Halliburton's lucrative logistics contract with the US Army is to come to an end, the military has said.
Halliburton ensures US soldiers are fed and sheltered
The army said it would seek new bidders for the multi-billion dollar deal to provide support services to US troops around the globe.
Halliburton, once led by US vice president Dick Cheney, has recently come under fire for landing expensive, non-competitive government contracts.
Shares in the group fell more than 1% following the announcement.
Halliburton's KBR unit will be able to submit a bid when the contract is put out to tender later this year, army spokesman Dave Foster said.
However, he could not say how the new contracts would be set out.
Reports have suggested the army may decide to replace its biggest contractor with three firms when the deal ends in September, with a fourth firm signed up to monitor the trio.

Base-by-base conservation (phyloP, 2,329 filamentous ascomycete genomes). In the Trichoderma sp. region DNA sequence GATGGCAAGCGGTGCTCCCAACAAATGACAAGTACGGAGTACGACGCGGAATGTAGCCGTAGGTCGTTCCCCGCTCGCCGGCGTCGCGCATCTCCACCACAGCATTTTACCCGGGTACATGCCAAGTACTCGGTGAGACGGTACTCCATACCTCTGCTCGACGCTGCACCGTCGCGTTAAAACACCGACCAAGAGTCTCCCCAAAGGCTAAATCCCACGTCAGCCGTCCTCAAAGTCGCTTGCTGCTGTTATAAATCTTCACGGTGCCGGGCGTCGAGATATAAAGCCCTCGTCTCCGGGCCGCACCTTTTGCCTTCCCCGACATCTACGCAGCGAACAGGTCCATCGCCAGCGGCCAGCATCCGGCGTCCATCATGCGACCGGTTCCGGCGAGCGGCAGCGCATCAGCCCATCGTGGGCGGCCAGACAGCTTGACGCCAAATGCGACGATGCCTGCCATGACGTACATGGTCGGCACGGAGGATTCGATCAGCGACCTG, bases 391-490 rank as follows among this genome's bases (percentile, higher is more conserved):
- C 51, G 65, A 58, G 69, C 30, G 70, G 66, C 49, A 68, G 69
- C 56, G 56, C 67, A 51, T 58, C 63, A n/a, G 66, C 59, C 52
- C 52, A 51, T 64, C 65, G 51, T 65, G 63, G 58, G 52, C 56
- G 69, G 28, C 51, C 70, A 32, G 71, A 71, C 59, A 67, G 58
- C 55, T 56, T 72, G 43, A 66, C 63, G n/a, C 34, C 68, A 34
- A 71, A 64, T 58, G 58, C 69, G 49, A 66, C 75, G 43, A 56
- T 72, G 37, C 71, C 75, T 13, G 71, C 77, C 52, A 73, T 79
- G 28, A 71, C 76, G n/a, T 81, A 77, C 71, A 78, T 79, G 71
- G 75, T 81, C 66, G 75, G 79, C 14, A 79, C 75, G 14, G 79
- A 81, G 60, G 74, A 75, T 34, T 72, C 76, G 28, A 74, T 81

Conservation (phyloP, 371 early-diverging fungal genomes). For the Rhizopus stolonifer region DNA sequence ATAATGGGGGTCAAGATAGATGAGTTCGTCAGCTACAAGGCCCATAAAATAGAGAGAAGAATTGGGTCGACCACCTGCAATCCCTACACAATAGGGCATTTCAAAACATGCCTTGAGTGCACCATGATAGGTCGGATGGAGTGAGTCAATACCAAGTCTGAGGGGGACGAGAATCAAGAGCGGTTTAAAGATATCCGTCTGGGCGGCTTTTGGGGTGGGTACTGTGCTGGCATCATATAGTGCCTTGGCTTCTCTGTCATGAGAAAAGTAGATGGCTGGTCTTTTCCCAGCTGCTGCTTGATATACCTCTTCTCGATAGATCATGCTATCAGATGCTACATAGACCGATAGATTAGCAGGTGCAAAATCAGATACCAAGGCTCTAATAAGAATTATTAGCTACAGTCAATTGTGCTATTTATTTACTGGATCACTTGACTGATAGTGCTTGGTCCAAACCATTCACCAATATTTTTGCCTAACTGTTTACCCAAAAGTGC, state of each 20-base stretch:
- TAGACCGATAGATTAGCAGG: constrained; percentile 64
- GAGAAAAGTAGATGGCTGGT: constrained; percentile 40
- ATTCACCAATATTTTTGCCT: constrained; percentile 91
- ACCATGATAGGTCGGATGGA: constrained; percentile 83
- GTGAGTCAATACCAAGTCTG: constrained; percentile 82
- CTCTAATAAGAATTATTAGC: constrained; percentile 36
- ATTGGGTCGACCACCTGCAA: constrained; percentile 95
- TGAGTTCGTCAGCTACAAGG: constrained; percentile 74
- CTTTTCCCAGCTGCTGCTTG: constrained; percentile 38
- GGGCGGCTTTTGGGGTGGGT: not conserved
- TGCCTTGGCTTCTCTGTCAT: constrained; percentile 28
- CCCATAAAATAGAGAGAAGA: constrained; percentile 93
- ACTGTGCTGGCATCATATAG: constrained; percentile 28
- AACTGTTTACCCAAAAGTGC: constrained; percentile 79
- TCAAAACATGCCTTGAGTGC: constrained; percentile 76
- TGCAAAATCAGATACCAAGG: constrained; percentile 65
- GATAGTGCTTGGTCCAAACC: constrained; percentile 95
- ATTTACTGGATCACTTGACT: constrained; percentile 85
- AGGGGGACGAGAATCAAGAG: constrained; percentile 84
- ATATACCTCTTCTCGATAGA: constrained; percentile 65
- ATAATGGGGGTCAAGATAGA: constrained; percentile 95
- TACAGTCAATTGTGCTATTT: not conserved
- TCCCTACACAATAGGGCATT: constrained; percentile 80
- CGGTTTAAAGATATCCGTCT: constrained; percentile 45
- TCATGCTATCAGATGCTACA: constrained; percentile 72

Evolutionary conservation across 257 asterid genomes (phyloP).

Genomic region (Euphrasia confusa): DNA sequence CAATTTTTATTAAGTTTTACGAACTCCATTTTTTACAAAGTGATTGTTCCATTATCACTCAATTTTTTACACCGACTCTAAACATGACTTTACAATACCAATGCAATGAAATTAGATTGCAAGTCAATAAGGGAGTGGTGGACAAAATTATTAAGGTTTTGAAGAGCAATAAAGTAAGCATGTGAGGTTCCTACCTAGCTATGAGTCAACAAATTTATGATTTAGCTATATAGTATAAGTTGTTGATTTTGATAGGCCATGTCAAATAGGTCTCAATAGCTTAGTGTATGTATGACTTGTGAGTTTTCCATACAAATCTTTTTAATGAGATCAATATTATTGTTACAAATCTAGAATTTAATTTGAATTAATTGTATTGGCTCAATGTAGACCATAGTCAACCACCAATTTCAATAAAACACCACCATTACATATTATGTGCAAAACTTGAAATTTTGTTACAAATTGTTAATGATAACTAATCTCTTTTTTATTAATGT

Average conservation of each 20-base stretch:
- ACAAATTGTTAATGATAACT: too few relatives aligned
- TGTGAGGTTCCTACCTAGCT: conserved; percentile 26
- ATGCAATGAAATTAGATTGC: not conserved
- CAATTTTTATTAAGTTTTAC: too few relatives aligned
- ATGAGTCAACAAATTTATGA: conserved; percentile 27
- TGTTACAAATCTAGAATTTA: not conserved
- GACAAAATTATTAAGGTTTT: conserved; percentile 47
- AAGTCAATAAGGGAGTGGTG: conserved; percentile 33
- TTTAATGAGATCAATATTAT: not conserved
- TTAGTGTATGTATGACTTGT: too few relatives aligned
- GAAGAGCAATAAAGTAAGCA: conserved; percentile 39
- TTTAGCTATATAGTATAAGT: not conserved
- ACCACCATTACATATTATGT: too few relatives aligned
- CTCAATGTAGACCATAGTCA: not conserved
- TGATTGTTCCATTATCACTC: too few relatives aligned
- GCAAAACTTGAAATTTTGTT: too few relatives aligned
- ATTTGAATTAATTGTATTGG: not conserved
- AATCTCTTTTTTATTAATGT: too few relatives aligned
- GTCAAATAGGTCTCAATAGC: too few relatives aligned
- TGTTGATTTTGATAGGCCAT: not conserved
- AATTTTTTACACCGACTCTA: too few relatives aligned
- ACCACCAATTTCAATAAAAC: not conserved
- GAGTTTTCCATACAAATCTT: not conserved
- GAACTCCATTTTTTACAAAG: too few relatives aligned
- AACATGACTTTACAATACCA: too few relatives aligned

According to a report in the Washington Post, the Pentagon has decided it no longer wants to "place all our eggs in one basket".
By splitting the contracts and offering them to three other companies, the army believes it will get better value for money, as well improved accountability and transparency.
Following news that its contract is about to come to an end, KBR said its achievements in the Middle East had been "nothing short of amazing", adding it had prepared almost 375 million meals for troops involved in Iraq, Afghanistan and Kuwait.
The Pentagon's decision was welcomed by Senator Byron Dorgan of the Democratic Party, who said the move had been a long time coming.
"I believe literally hundreds of millions and probably billions of dollars have been wasted," he told the Senate.
"Finally the taxpayers get a break."
In late afternoon trade in New York, Halliburton's shares stood 83 cents, or 1.10%, lower at $74.75.